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Author Topic: Unwarrented Demands for Loyalty (Share stories)  (Read 113322 times)

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MerryCat

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Re: Unwarrented Demands for Loyalty (Share stories)
« Reply #120 on: February 15, 2014, 09:22:46 PM »
I understand that not all "salaries are confidential" policies come from sinister motives, but I can't say I trust them all that much.

Yeah, I can understand when the person whose salary it is wants to keep in confidential. But when a third party is telling them they HAVE to keep it confidential, I get a bit suspicious.

Otterpop

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Re: Unwarrented Demands for Loyalty (Share stories)
« Reply #121 on: February 15, 2014, 09:54:45 PM »
I worked at a school where one teacher was consistently coming in late to work every day or not coming in at all (always having car problems, family emergencies, etc.)  As a vocational instructor and part-time administrator, I'd take over her classes until she came in, then catch up on my own paperwork and duties later.  It was stressful but I'd work late and never refuse any job my boss threw at me.

When the company implemented cutbacks, our brilliant Dean reduced MY afternoon hours to give them to flaky teacher so she could come in later.  She also offered flaky a raise to encourage her to show up (we DID talk salaries as the company was sneaky).  I was cut back to part-time and offered no extra money as it was "for the good of the company."  There was quite the protest around the office but boss insisted it was only temporary and flaky would step up.  I started quietly job searching that day.

The arrangement lasted one week as flaky couldn't be on time even in the afternoons.  Flaky was let go, Dean was forced to give me back my hours, everyone cheered.  However the job search I'd begun resulted in an offer, so I gave notice within the month.  Last I heard, Dean had to hire 3 people to replace me, and one was so overworked he asked for a raise after 30 days.  I never noticed how bad it had gotten until I began my new job and realized I had time to take lunch, have a coffee break now and again and would actually leave work on time everyday.

Never again will I sacrifice so much or let myself be treated so shabbily.
« Last Edit: February 15, 2014, 10:08:46 PM by Otterpop »

Library Dragon

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Re: Unwarrented Demands for Loyalty (Share stories)
« Reply #122 on: February 15, 2014, 10:11:42 PM »
I have asked employees not to discuss raises or salaries. In one case all the lowest paid employees except for one received raises. The one person was in a retraining situation due to multiple PD issues. We didn't want her co-workers taking anymore of her rude behavior.

She ended up committing absolutely provable PD a short time later.

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jedikaiti

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Re: Unwarrented Demands for Loyalty (Share stories)
« Reply #123 on: February 15, 2014, 10:12:47 PM »
I was once asked to absolutely NOT discuss my bonus amount as it was a small pool that year, and mine was higher than average.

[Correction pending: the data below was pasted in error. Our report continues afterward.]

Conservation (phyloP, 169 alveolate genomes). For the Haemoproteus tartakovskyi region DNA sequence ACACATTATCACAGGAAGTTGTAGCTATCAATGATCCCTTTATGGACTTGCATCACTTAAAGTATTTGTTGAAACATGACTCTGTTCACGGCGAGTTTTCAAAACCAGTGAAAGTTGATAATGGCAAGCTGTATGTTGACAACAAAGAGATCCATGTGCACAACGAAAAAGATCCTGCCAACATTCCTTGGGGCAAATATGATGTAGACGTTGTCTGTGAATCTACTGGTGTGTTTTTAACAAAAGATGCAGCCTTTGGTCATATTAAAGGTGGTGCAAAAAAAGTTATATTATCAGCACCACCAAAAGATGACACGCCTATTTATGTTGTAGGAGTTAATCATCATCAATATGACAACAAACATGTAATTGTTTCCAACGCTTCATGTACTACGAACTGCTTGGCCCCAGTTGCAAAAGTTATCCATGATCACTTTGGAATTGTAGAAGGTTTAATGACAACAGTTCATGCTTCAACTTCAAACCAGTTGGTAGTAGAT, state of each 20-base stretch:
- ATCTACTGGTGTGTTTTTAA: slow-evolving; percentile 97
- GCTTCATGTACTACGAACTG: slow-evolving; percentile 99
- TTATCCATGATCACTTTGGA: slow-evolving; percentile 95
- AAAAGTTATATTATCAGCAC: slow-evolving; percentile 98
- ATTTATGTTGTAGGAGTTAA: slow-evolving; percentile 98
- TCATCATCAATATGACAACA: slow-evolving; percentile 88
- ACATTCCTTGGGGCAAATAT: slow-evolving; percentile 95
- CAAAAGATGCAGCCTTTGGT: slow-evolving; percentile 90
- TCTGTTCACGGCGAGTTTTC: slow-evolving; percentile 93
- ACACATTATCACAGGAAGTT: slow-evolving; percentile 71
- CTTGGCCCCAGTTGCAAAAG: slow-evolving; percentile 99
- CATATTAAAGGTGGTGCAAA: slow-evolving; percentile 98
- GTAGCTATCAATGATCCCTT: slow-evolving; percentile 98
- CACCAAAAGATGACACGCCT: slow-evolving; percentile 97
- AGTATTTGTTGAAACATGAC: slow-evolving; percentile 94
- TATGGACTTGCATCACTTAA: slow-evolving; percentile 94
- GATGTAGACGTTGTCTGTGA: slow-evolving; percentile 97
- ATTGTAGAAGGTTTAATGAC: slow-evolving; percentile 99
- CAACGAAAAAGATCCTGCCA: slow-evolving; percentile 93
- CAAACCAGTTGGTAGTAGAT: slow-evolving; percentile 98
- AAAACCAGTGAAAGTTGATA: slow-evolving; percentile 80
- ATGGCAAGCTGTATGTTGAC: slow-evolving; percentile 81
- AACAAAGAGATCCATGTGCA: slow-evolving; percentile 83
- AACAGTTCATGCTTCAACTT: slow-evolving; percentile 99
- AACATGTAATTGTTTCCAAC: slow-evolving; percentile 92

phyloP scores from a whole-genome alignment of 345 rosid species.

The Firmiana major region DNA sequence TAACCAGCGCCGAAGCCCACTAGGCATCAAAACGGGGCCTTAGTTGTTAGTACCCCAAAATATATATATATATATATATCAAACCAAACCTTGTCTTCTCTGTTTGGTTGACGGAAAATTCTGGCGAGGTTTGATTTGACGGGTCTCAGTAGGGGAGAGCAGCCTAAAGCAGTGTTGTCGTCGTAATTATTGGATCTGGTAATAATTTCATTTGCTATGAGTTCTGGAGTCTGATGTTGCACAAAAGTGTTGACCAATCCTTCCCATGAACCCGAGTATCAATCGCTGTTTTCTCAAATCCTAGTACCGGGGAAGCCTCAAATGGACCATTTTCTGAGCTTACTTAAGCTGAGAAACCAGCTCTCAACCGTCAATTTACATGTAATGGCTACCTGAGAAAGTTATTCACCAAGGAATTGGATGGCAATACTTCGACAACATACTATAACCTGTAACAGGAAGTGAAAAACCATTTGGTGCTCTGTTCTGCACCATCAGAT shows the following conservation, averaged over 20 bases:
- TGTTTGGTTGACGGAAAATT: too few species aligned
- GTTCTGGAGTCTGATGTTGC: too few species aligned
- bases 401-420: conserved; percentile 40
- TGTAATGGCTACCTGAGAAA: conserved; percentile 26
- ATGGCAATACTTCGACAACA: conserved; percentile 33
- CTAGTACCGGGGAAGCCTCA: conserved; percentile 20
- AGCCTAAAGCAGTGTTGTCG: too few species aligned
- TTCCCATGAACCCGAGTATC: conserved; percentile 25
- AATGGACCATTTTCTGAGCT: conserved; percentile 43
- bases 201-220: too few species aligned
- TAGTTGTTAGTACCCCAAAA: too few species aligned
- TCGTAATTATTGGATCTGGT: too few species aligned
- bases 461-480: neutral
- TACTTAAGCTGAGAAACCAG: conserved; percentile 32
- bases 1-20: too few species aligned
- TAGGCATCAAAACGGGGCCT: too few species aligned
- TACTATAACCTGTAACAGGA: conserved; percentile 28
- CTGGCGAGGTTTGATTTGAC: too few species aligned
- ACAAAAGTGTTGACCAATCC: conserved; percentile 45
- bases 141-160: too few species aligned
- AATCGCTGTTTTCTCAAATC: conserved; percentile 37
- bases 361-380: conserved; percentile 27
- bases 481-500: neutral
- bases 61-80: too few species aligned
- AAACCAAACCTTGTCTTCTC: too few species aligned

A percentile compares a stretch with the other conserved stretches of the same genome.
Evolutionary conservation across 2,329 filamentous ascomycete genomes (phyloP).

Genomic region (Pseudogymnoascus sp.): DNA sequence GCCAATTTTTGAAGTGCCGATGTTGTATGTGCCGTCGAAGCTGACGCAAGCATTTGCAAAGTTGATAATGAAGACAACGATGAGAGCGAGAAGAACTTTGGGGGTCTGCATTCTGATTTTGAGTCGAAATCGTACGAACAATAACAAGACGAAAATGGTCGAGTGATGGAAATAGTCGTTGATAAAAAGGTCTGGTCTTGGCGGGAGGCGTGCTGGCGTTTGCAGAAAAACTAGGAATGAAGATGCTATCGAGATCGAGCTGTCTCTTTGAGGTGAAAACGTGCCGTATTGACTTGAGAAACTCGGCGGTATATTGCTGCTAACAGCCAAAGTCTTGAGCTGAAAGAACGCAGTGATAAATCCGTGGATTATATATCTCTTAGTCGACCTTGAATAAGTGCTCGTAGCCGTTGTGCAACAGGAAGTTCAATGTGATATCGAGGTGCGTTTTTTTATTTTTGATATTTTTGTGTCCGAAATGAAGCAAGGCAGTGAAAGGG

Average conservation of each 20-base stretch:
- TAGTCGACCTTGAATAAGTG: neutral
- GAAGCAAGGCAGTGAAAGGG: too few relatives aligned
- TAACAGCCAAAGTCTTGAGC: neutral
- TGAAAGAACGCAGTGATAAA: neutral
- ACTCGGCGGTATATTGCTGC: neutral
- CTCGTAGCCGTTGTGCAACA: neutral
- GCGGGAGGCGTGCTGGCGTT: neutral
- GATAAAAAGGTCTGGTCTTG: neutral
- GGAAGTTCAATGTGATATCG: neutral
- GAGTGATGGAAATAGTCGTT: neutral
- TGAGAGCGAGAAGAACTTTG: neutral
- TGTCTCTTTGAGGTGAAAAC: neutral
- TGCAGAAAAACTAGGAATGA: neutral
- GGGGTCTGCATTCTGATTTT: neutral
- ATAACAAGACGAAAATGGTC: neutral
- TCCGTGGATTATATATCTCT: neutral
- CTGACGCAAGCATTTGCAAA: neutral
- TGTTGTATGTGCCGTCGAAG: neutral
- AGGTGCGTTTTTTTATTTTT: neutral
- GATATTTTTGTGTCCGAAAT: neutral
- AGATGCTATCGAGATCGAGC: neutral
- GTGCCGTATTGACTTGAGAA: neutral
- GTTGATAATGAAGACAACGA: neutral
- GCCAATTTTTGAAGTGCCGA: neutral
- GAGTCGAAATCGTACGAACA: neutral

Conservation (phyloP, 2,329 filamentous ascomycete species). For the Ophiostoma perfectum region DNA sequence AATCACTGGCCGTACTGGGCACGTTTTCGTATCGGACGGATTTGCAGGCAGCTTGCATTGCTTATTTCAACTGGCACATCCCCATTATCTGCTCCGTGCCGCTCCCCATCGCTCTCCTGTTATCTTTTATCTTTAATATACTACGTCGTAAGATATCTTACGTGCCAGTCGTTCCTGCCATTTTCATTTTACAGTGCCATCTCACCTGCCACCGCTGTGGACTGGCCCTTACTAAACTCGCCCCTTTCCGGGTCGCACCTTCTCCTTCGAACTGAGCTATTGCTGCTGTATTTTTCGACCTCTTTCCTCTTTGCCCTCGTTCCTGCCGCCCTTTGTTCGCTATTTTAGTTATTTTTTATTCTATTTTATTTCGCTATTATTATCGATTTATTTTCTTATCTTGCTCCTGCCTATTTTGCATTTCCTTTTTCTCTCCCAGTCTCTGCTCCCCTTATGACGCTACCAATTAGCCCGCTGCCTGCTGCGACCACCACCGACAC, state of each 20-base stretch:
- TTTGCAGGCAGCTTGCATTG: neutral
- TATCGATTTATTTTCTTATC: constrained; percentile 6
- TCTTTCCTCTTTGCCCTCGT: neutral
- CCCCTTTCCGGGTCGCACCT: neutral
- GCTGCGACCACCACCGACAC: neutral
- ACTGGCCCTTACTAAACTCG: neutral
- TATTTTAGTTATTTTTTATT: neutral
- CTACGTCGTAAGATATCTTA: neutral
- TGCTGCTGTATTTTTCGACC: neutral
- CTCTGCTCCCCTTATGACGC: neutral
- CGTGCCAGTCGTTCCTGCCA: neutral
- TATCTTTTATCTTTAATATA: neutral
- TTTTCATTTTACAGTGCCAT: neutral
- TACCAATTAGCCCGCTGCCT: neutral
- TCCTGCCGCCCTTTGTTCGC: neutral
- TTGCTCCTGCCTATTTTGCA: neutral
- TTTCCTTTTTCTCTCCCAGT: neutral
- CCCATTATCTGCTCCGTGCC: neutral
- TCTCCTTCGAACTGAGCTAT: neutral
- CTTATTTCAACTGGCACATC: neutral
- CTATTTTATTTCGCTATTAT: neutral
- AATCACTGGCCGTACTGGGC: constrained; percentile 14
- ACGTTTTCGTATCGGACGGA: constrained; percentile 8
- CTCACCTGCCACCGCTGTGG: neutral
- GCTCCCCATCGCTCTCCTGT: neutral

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Re: Unwarrented Demands for Loyalty (Share stories)
« Reply #124 on: February 15, 2014, 10:25:29 PM »
What people earn is supposed to be confidential. I worked in payroll and this was stressed on me on my first day.
I agree that people who have access to that information in the course of their work should consider it confidential. But it's a huge red flag for me, when an employer stresses that an individual is never, ever to tell a co-worker about his.her salary- because in my experience, that means that the boss is engaged in unfair practices, and knows it. If you don't let the men tell the women they're getting $5000 a year more for the same work, then you don't have to deal with irate women employees. I don't think that's always the case, but that can be one indication of unfair practices. Unless there were other indications, however, I wouldn't use that one policy as an indication of a problem. I've never held a job where HR policies didn't prohibit us from discussing our pay with other employees. Of course, that didn't stop us. I have to agree with Mr. Tango. Almost every company out there has a policy about not divulging salary. There are many other criteria available to determine whether a company is a good fit. The salary policy is at the bottom of the list for me. Oddly enough, despite the Uni I work for being privately owned and for-profit, there's a policy in the employee handbook that states HR/managers legally cannot prohibit staff from discussing salaries/divulging what they make to each other. I was surprised when I came across that, because I would have assumed it would be against policy since that's usually the case. camlan • Member • Posts: 9278 Re: Unwarrented Demands for Loyalty (Share stories) « Reply #125 on: February 16, 2014, 07:37:07 AM » What people earn is supposed to be confidential. I worked in payroll and this was stressed on me on my first day. I agree that people who have access to that information in the course of their work should consider it confidential. But it's a huge red flag for me, when an employer stresses that an individual is never, ever to tell a co-worker about his.her salary- because in my experience, that means that the boss is engaged in unfair practices, and knows it. If you don't let the men tell the women they're getting$5000 a year more for the same work, then you don't have to deal with irate women employees.